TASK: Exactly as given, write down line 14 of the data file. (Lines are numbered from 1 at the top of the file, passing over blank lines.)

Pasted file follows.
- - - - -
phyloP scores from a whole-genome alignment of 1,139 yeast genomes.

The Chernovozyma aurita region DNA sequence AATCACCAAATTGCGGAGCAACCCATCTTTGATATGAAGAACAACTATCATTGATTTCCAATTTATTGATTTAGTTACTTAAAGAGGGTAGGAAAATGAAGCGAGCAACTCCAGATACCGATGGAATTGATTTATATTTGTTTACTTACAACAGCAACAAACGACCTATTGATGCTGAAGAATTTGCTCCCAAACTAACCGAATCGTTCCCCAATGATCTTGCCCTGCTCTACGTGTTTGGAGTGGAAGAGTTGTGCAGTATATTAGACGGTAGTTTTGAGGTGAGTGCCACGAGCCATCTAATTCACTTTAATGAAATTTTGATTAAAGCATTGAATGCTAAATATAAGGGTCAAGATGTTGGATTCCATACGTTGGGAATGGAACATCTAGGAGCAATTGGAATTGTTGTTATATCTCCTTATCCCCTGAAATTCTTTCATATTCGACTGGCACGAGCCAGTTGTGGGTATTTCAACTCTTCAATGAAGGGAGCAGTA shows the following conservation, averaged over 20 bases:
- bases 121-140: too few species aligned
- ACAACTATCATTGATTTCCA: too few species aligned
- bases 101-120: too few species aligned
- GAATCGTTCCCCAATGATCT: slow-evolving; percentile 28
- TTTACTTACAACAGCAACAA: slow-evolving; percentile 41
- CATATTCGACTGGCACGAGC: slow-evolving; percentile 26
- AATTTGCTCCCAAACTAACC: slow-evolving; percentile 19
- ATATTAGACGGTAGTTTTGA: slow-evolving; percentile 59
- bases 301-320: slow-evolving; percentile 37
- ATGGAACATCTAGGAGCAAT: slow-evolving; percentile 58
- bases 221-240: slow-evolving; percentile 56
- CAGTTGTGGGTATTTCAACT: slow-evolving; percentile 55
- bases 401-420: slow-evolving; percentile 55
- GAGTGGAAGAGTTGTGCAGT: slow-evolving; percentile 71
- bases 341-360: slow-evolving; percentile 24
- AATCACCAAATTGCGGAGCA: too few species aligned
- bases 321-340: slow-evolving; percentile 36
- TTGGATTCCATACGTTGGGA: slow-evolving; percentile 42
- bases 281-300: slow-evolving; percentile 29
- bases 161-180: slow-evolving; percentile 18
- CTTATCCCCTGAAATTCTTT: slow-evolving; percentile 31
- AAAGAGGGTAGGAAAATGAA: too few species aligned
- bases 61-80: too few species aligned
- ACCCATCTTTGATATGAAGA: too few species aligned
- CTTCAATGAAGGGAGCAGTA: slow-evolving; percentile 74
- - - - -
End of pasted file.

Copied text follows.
- CAGTTGTGGGTATTTCAACT: slow-evolving; percentile 55